While everyone was out buying toilet rolls, we bought a pizza oven and hot tub and used the time to really enjoy our home as a family, remembering that the simple things in life are the most important.

Doing my bit…
The Red Sky Foundation is a charity that supports the children’s heart unit at the Freeman Hospital in Newcastle, as well as other district hospitals across the North East.

We are also keen to help increase the number of defibrillators in public areas and schools around the region. I heard about an appeal that went out from Sunderland Royal Hospital, addressing that there weren’t enough defibrillators to cope with the amount of COVID-19 patients being admitted to the wards.

So, with ticket and sponsorship money raised from our Red Sky Ball fundraising event, we bought over £23,000 worth of defibrillators to ensure patients had the best chance of survival.

When this is all over, the hospital will return them to me and I’ll be looking to partner with North East companies to ask if they’d like to sponsor the machines so they can be put into the community.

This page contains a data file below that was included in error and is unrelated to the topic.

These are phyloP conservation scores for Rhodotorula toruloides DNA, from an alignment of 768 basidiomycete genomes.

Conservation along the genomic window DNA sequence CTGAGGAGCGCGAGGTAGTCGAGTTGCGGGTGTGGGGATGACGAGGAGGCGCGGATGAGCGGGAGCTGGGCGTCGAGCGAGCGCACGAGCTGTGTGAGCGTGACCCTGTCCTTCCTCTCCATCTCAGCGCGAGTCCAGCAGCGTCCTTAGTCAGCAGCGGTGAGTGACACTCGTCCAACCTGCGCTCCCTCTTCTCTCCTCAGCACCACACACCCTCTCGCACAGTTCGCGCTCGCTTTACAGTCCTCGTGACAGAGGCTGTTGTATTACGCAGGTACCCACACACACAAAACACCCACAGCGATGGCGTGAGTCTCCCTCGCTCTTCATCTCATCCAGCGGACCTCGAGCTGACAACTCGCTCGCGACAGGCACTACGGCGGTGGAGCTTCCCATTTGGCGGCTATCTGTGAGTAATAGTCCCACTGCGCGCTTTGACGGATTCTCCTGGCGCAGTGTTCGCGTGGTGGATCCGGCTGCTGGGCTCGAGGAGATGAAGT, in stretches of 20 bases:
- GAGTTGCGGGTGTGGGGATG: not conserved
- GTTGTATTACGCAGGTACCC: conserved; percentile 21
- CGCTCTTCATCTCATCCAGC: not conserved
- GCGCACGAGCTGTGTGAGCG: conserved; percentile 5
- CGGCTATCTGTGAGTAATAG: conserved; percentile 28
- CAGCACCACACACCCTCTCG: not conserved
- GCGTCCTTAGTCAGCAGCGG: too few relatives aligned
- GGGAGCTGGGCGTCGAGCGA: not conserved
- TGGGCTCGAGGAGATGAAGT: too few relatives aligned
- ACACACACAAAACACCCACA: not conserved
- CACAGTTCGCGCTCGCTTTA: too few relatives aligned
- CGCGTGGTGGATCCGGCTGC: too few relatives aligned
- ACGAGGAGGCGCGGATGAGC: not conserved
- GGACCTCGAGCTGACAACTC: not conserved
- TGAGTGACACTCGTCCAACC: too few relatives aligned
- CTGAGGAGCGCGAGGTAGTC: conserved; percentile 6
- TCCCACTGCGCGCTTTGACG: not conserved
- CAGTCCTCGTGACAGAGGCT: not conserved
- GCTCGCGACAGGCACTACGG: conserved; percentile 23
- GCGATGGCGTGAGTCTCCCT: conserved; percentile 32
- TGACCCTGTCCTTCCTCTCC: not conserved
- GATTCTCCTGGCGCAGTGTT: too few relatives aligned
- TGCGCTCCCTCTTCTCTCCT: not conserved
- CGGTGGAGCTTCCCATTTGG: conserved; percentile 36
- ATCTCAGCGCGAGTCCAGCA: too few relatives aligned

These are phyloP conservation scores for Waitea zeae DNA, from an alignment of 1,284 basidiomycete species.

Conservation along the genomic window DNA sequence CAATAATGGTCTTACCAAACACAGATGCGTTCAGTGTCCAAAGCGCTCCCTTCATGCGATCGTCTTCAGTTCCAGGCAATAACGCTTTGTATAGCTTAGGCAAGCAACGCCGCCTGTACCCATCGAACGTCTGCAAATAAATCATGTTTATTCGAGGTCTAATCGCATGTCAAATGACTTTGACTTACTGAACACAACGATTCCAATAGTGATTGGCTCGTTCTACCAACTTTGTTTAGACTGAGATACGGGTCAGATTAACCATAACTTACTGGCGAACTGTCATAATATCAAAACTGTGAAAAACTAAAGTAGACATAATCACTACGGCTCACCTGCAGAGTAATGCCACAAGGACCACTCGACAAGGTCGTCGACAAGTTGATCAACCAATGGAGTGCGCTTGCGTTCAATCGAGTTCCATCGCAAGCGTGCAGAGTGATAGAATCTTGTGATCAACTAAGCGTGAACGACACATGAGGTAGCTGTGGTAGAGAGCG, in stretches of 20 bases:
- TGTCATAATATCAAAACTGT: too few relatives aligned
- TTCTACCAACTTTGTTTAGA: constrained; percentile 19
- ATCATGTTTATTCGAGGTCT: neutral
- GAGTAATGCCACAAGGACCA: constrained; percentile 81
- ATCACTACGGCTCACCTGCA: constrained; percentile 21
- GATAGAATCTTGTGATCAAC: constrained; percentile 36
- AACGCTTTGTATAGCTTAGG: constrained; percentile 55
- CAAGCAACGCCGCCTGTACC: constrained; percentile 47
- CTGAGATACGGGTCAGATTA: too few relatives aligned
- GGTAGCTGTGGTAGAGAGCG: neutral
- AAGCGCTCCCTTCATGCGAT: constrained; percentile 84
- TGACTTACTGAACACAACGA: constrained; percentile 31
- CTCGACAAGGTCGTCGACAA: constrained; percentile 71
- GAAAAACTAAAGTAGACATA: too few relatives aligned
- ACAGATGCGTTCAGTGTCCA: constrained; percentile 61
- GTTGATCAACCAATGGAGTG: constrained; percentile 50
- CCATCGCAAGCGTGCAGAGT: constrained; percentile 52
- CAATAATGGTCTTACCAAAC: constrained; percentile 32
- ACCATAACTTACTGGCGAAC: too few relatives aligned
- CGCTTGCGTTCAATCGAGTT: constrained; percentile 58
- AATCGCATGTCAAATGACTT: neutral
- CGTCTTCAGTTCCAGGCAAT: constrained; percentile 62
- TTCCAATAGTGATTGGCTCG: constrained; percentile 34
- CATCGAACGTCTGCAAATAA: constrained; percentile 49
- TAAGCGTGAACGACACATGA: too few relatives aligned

Three life lessons from the pandemic…
– Be kind and respect people’s space.

– Love thy neighbour.

– How to make awesome stone baked pizzas.

 

Passion project >>

Name: Samantha Holden
Location: Yarm

The day job…
I work front of house at Labman Automation in Seamer, near Stokesley. Answering phone calls, greeting clients and visitors, admin work and helping out where I can around the factory. At the beginning of the pandemic, I took on the role of Volunteer Coordinator at Labman.

Life in lockdown…
It’s been tough. I’m the kind of person who needs to be busy. I love travelling up and down the country with my son visiting